The Nerd Side Of Life

Nerdbot Reader’s Recommendation Review: Halle Berry’s “Bruised”

Hollywood seems to be an impasse when it comes to making MMA movies. They either portray it as a little more than glorified street fighting- like “Fighting” and “Never Back Down“- or use it as a catalyst to tell stories about broken families and people (like “Warrior“). “Bruised” is more the latter, using MMA as the guise to tell a story of redemption. It surprisingly does both pretty well. It’s far more heavy on the family drama and redemptive story, but it actually does a pretty good job in displaying some real MMA training and fighting.

There’s still obviously some of that Hollywoodization and ya, some street fighting. But there isn’t nearly as much as one would expect from another attempt at trying to capture MMA on screen, and “Bruised” is better when it’s focused on people instead of the actual fighting. This is what made “Warrior” such a success, and “Bruised” seemed to have taken a lot of notes on what makes a decent MMA film.

It’s not the best, and doesn’t get everything right, but “Bruised” is better than a majority of similar entries, making it one of the better MMA movies out there.

Bruised” is written by newcomer Michelle Rosenfarb. Halle Berry directs and stars. Berry makes her directorial debut here, and actually proves she has a knack for bringing stories to life. The film is powered by the gritty cinematography of Frank G. DeMarco, who matches the struggles of the film’s leads with street-level realism of hardship living.

There’s a lot that works here, and fans of MMA should be warned that “Bruised” is much more of a redemptive drama than an action-packed fighting film. MMA takes a back seat to the main plot, which is a disgraced fighter named Jackie Justice (Berry) attempts to put her life back together after her 6 year old son shows back up on her doorstep after his father passes away. The boy Manny, played by Danny Boyd Jr. (“Stranger Things,” “Watchmen“), doesn’t speak, traumatized by his life before entering into Jackie’s, and both of them have a LOT of trauma that they must try to work through together.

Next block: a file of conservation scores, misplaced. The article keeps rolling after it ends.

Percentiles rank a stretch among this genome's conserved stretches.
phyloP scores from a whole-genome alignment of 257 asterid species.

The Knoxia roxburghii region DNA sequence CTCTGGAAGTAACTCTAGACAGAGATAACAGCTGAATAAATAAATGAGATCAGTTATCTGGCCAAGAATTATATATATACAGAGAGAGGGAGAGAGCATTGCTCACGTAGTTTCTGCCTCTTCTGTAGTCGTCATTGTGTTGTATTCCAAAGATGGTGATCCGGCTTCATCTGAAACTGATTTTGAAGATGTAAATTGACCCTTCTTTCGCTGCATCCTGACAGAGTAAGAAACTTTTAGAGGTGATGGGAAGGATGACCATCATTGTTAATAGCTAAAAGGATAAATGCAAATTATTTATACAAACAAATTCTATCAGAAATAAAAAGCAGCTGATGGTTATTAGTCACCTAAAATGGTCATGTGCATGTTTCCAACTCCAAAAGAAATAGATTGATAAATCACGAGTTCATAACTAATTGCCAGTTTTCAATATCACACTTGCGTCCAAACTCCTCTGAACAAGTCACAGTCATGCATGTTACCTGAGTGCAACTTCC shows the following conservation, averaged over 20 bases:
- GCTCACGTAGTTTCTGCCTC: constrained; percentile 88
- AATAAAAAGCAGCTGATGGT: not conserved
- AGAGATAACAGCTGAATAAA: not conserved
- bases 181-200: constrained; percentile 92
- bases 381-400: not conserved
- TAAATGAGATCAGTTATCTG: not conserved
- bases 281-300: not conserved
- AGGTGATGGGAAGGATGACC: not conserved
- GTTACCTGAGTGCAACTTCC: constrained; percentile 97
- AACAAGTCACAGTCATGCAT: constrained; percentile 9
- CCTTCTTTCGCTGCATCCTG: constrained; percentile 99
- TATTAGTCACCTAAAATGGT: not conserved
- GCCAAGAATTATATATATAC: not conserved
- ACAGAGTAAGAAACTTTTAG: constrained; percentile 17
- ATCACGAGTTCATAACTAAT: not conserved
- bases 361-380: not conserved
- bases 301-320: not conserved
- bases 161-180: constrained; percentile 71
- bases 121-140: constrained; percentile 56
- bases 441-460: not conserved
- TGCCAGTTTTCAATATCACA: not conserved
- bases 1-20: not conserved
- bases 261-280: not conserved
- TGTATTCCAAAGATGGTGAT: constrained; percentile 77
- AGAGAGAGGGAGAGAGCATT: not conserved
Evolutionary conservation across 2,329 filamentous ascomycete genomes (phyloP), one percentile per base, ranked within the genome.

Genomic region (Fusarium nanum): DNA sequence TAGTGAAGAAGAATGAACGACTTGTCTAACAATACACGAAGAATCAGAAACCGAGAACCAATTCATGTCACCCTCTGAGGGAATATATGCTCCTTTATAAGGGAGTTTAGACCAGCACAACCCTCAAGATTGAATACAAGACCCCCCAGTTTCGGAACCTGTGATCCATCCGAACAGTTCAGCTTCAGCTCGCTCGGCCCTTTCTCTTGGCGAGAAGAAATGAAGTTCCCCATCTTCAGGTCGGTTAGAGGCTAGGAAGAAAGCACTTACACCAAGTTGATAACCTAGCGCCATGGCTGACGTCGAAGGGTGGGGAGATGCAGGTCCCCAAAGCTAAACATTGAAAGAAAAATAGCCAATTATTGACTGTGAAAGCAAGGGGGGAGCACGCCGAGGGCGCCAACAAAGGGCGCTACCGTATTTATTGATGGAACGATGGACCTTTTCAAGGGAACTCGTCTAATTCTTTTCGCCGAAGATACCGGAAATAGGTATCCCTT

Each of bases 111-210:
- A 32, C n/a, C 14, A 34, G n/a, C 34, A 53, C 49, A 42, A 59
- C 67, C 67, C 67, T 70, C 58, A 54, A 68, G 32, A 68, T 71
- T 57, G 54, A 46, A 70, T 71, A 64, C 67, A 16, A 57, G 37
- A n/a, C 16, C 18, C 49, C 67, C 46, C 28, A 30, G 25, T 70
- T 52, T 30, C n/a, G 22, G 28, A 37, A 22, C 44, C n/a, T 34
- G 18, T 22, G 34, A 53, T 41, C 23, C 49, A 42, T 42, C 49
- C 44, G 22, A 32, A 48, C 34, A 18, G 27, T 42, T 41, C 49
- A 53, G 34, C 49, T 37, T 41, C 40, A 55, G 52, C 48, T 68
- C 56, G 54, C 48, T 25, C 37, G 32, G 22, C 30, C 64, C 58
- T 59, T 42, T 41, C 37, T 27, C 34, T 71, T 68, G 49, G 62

Here’s the thing about MMA that Hollywood can’t seem to get right even with something on better end of representation like “Bruised:” MMA has a ton of beautiful underdog stories built into the sport already. Hell, take Glover Texieria, the Light Heavyweight Champion of the world right now. Glover fled his hometown due to extreme gang violence, almost died trying to get to America, joined a gym just to survive and became a top title contender after working his way up the ranks. He lost his title fight, and was counted out as nothing more than an old man still fighting for paychecks. Then, at 42 years old (which might as well be 100 in fighter years), he goes on a 5 fight win streak, gets another title shot, and this time WINS in two rounds on his 42nd birthday. That is a Ron Howard feel-good sports story just waiting to be made, but Hollywood feels that they have to create fictional fighters and backstories instead of capitalizing on the ones that already exist.

The other big problem with Hollywood MMA is that every fighter ever portrayed is riddled with life trauma. They are almost always at rock bottom when we meet them. They’re all drunks, addicts, or in the streets and that’s just NOT the case in real life. I get it, we have to dramatize things for entertainment value, but there is a perception that all fighters are nothing more than hooligans inflicting violence on other individuals as a form of brutal therapy. While there are certainly fighters with plenty of issues outside of the cage (Luis Pena, Jon Jones, Conor Mcgregor), most fighters are generally intelligent, kind, humble, elite athletes who have dedicated their lives to being incredible in a very difficult sport. A majority of them are family men and women with a skill and propensity for in cage violence only, and I wish that that was on display a bit more.